Climate Bonds Initiative hires four ahead of new Standards launch and prospective China/India growth

First Indian corporate green bond raises $90m.

The Climate Bonds Initiative (CBI), which promotes green bonds and related environmental standards, has beefed up its staff with several senior hires ahead of an imminent revision of its standards and signs of potential significant growth in markets such as China and India.
The first Indian corporate green bond was issued yesterday when CLP Wind Farms raised 6 billion rupees ($90.3m) in the market, following two previous green bonds issued by YES Bank.
And at a green bonds event in Brussels yesterday (September 15) held by Eurosif, attendees heard that the People’s Bank of China (PBC), the country’s central bank, was examining definitions of green bonds and incentive mechanisms such as credit enhancements and tax breaks, that could be a massive boost to climate bond issuance if pursued.
The CBI, which is a registered UK charity, has hired four new staff recently as it grows its partnership structure whereby bond issuers and investors pay an annual membership fee of £5,500 for advice, outreach and data.
Manuel Adamini, former Head of ESG-research at ACTIAM (formerly SNS Asset Management) has joined CBI as Director of Advisory and Research Services. The CBI already provides data to index providers including S&P Dow Jones and MSCI/Barclays for related environmental indices.
Working with Adamini is another new joiner, Darius Nassiry, who focuses on research and advisory work with governments, multilateral development banks and international organizations to develop policy actions to advance climate bond investment. Nassiry previously served as advisor to the Director General and head of international cooperation at the Global Green Growth Institute (GGGI). Prior to that he was an investment manager with the Norwegian Investment Fund for Developing Countries, specialising in environmental finance.They are joined in Advisory and Research Services by Rob Fowler who has been working on ‘Version 2.0’ of the Climate Bond Standards, which is scheduled to be launched in a few weeks time. The CBI says Fowler, previously a strategic consultant for companies including LEK Consulting and Booz & Company, will work with issuers, verifiers, intermediaries and regulators on take-up of the Climate Bonds Certification Scheme and the issuance of certified climate bonds.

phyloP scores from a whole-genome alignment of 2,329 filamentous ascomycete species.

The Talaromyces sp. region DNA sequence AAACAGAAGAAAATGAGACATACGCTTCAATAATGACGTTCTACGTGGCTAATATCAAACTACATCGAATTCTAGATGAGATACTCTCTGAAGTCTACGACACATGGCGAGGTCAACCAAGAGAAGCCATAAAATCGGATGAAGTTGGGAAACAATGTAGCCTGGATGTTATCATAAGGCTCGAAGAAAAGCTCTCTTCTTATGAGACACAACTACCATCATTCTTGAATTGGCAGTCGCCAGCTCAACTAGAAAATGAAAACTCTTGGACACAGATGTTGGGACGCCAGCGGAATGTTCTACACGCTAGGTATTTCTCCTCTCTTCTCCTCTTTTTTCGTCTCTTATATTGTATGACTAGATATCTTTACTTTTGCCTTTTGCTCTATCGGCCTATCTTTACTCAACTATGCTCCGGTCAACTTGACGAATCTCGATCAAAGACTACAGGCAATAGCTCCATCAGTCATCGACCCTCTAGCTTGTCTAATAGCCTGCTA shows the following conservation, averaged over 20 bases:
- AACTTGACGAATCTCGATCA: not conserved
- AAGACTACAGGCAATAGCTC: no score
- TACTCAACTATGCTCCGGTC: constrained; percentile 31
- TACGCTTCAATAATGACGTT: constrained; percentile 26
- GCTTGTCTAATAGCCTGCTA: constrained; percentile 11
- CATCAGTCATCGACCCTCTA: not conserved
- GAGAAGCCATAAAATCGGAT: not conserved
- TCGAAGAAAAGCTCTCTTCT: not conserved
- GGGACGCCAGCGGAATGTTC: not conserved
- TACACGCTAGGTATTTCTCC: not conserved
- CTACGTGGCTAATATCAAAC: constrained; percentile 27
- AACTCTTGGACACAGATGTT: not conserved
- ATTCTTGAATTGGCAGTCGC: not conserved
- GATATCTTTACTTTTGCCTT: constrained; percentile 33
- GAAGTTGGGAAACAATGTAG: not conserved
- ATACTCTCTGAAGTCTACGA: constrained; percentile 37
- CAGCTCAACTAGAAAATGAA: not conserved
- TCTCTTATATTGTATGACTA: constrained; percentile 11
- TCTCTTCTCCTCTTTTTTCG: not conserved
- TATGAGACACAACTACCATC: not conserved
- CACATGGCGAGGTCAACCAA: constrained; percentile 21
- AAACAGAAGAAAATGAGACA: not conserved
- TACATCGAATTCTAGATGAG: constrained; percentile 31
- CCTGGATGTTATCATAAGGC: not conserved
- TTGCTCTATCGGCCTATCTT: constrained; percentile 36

Andrew Whiley, Head of Communications at PIRC, the corporate governance advisor, is also soon to join the CBI.
The new hires will take the full-time personnel at the CBI to 10 alongside a number of independent advisors.
Adamini told RI that the revision of the CBI standards will use as a baseline whether the green impact of any bonds contributes to maintaining CO2 levels below the internationally recognised two degrees warming level. The organisation has been working on a set of environmental quality guidelines for green sub-sectors like solar, wind and bio-fuel.
The CBI has an independent standards board that comprises institutional investors including CalSTRS, the Californian pension fund, as well as organisations such as CDP and the National Resources Defense Council in the US. Climate bonds that meet the CBI standard will automatically qualify under the Green Bond Principles, a set of voluntary guidelines put together by a group of investment banks and overseen by the International Capital Markets Association (ICMA).
Ulrik Ross, Global Head of Public Sector & Sustainable Financing at HSBC said that with the Renminbi being the third largest bond market in the world, the PBC’s work could be a game changer for green bond issuance. He said the Indian Chamber of Commerce was also looking closely at incentives for green bond promotion.